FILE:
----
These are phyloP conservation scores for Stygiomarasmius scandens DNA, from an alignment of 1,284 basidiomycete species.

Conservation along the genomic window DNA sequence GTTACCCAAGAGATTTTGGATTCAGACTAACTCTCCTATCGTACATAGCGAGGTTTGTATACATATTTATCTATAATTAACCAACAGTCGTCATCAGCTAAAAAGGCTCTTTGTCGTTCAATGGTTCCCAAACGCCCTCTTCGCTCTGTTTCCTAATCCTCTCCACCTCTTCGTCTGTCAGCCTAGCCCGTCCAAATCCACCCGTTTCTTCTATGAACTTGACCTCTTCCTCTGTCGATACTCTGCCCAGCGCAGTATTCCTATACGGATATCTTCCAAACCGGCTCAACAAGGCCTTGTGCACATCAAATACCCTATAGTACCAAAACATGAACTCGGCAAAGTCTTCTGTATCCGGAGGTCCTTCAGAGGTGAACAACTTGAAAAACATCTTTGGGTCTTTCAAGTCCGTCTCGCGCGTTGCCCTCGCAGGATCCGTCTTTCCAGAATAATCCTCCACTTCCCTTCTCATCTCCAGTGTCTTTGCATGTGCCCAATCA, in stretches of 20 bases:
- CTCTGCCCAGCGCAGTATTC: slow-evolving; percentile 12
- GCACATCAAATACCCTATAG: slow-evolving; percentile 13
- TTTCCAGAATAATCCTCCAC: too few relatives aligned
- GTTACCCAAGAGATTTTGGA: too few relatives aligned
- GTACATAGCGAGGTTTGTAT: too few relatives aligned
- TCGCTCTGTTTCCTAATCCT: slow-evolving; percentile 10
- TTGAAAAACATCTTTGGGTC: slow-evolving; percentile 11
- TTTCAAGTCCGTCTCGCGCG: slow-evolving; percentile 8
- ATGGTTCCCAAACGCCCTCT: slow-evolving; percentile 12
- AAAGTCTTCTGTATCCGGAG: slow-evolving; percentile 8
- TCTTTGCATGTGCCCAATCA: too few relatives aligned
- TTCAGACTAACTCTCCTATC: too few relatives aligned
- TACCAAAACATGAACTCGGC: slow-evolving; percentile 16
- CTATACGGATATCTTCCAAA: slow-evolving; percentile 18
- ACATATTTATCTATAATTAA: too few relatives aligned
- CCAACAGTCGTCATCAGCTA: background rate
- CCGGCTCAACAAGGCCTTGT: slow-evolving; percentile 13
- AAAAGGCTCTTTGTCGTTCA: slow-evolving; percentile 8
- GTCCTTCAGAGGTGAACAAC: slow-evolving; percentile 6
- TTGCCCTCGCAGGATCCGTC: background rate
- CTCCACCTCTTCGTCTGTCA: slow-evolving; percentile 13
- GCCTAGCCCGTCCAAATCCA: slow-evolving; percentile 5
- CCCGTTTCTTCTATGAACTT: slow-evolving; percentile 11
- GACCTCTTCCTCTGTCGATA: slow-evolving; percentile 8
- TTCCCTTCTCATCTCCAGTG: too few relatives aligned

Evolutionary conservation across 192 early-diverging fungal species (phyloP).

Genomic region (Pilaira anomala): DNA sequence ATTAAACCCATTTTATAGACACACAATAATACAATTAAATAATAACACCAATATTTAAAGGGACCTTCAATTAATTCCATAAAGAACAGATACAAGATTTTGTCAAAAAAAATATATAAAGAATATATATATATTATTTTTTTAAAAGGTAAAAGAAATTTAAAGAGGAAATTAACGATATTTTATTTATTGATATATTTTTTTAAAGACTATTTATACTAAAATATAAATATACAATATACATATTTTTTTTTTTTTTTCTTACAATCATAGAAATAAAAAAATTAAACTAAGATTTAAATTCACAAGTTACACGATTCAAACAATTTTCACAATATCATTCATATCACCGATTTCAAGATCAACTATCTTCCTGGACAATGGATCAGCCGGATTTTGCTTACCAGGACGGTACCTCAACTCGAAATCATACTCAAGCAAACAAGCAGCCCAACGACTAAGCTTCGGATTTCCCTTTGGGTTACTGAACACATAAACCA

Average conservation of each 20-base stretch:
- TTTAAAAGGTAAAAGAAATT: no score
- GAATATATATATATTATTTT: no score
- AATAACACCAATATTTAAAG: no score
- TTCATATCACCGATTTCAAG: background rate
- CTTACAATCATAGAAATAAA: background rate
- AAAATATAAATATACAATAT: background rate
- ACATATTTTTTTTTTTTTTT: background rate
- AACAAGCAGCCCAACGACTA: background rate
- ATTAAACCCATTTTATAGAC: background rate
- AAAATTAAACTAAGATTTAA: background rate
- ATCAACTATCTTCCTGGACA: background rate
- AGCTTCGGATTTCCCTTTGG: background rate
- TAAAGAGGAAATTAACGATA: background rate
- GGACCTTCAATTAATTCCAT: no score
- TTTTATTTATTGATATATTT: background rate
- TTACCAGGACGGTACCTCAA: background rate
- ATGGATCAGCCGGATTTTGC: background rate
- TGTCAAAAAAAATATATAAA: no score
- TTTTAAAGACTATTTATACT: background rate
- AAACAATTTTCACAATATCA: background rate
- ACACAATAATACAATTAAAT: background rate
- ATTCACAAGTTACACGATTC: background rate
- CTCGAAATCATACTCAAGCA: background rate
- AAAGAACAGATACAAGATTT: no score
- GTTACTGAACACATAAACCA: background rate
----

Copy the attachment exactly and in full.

These are phyloP conservation scores for Stygiomarasmius scandens DNA, from an alignment of 1,284 basidiomycete species.

Conservation along the genomic window DNA sequence GTTACCCAAGAGATTTTGGATTCAGACTAACTCTCCTATCGTACATAGCGAGGTTTGTATACATATTTATCTATAATTAACCAACAGTCGTCATCAGCTAAAAAGGCTCTTTGTCGTTCAATGGTTCCCAAACGCCCTCTTCGCTCTGTTTCCTAATCCTCTCCACCTCTTCGTCTGTCAGCCTAGCCCGTCCAAATCCACCCGTTTCTTCTATGAACTTGACCTCTTCCTCTGTCGATACTCTGCCCAGCGCAGTATTCCTATACGGATATCTTCCAAACCGGCTCAACAAGGCCTTGTGCACATCAAATACCCTATAGTACCAAAACATGAACTCGGCAAAGTCTTCTGTATCCGGAGGTCCTTCAGAGGTGAACAACTTGAAAAACATCTTTGGGTCTTTCAAGTCCGTCTCGCGCGTTGCCCTCGCAGGATCCGTCTTTCCAGAATAATCCTCCACTTCCCTTCTCATCTCCAGTGTCTTTGCATGTGCCCAATCA, in stretches of 20 bases:
- CTCTGCCCAGCGCAGTATTC: slow-evolving; percentile 12
- GCACATCAAATACCCTATAG: slow-evolving; percentile 13
- TTTCCAGAATAATCCTCCAC: too few relatives aligned
- GTTACCCAAGAGATTTTGGA: too few relatives aligned
- GTACATAGCGAGGTTTGTAT: too few relatives aligned
- TCGCTCTGTTTCCTAATCCT: slow-evolving; percentile 10
- TTGAAAAACATCTTTGGGTC: slow-evolving; percentile 11
- TTTCAAGTCCGTCTCGCGCG: slow-evolving; percentile 8
- ATGGTTCCCAAACGCCCTCT: slow-evolving; percentile 12
- AAAGTCTTCTGTATCCGGAG: slow-evolving; percentile 8
- TCTTTGCATGTGCCCAATCA: too few relatives aligned
- TTCAGACTAACTCTCCTATC: too few relatives aligned
- TACCAAAACATGAACTCGGC: slow-evolving; percentile 16
- CTATACGGATATCTTCCAAA: slow-evolving; percentile 18
- ACATATTTATCTATAATTAA: too few relatives aligned
- CCAACAGTCGTCATCAGCTA: background rate
- CCGGCTCAACAAGGCCTTGT: slow-evolving; percentile 13
- AAAAGGCTCTTTGTCGTTCA: slow-evolving; percentile 8
- GTCCTTCAGAGGTGAACAAC: slow-evolving; percentile 6
- TTGCCCTCGCAGGATCCGTC: background rate
- CTCCACCTCTTCGTCTGTCA: slow-evolving; percentile 13
- GCCTAGCCCGTCCAAATCCA: slow-evolving; percentile 5
- CCCGTTTCTTCTATGAACTT: slow-evolving; percentile 11
- GACCTCTTCCTCTGTCGATA: slow-evolving; percentile 8
- TTCCCTTCTCATCTCCAGTG: too few relatives aligned

Evolutionary conservation across 192 early-diverging fungal species (phyloP).

Genomic region (Pilaira anomala): DNA sequence ATTAAACCCATTTTATAGACACACAATAATACAATTAAATAATAACACCAATATTTAAAGGGACCTTCAATTAATTCCATAAAGAACAGATACAAGATTTTGTCAAAAAAAATATATAAAGAATATATATATATTATTTTTTTAAAAGGTAAAAGAAATTTAAAGAGGAAATTAACGATATTTTATTTATTGATATATTTTTTTAAAGACTATTTATACTAAAATATAAATATACAATATACATATTTTTTTTTTTTTTTCTTACAATCATAGAAATAAAAAAATTAAACTAAGATTTAAATTCACAAGTTACACGATTCAAACAATTTTCACAATATCATTCATATCACCGATTTCAAGATCAACTATCTTCCTGGACAATGGATCAGCCGGATTTTGCTTACCAGGACGGTACCTCAACTCGAAATCATACTCAAGCAAACAAGCAGCCCAACGACTAAGCTTCGGATTTCCCTTTGGGTTACTGAACACATAAACCA

Average conservation of each 20-base stretch:
- TTTAAAAGGTAAAAGAAATT: no score
- GAATATATATATATTATTTT: no score
- AATAACACCAATATTTAAAG: no score
- TTCATATCACCGATTTCAAG: background rate
- CTTACAATCATAGAAATAAA: background rate
- AAAATATAAATATACAATAT: background rate
- ACATATTTTTTTTTTTTTTT: background rate
- AACAAGCAGCCCAACGACTA: background rate
- ATTAAACCCATTTTATAGAC: background rate
- AAAATTAAACTAAGATTTAA: background rate
- ATCAACTATCTTCCTGGACA: background rate
- AGCTTCGGATTTCCCTTTGG: background rate
- TAAAGAGGAAATTAACGATA: background rate
- GGACCTTCAATTAATTCCAT: no score
- TTTTATTTATTGATATATTT: background rate
- TTACCAGGACGGTACCTCAA: background rate
- ATGGATCAGCCGGATTTTGC: background rate
- TGTCAAAAAAAATATATAAA: no score
- TTTTAAAGACTATTTATACT: background rate
- AAACAATTTTCACAATATCA: background rate
- ACACAATAATACAATTAAAT: background rate
- ATTCACAAGTTACACGATTC: background rate
- CTCGAAATCATACTCAAGCA: background rate
- AAAGAACAGATACAAGATTT: no score
- GTTACTGAACACATAAACCA: background rate